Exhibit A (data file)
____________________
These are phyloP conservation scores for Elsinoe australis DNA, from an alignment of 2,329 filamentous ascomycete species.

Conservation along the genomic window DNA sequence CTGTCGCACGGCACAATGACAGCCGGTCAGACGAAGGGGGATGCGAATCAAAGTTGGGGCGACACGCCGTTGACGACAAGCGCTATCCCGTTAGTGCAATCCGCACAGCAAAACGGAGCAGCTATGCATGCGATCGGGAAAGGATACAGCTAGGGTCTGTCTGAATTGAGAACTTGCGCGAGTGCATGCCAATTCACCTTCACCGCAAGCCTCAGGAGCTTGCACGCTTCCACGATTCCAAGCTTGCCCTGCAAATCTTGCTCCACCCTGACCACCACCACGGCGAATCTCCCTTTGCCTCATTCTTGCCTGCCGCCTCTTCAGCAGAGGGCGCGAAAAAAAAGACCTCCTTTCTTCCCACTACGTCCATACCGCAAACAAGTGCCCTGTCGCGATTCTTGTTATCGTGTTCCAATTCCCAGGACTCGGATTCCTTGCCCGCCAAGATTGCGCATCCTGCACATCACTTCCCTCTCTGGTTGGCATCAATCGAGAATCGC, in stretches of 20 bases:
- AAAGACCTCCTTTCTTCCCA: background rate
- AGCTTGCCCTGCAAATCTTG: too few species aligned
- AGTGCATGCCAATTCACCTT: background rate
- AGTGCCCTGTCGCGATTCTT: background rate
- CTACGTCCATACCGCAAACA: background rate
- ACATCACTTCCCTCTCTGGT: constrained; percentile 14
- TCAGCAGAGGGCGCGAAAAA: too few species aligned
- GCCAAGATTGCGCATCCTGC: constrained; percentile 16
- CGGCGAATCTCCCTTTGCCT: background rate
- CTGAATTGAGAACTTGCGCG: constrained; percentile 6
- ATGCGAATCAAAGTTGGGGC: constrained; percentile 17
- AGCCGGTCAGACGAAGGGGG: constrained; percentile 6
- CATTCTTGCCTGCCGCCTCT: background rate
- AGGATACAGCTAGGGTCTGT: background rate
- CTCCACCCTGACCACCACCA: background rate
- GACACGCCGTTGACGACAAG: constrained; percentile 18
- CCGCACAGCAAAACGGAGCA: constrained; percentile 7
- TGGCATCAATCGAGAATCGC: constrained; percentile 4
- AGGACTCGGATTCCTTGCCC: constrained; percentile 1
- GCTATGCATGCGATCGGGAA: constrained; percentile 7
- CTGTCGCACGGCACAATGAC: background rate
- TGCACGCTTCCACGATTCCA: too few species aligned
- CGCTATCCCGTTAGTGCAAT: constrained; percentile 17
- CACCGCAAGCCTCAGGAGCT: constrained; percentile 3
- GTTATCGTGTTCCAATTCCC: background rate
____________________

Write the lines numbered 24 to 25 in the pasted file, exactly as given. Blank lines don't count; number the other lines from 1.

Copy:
- TGCACGCTTCCACGATTCCA: too few species aligned
- CGCTATCCCGTTAGTGCAAT: constrained; percentile 17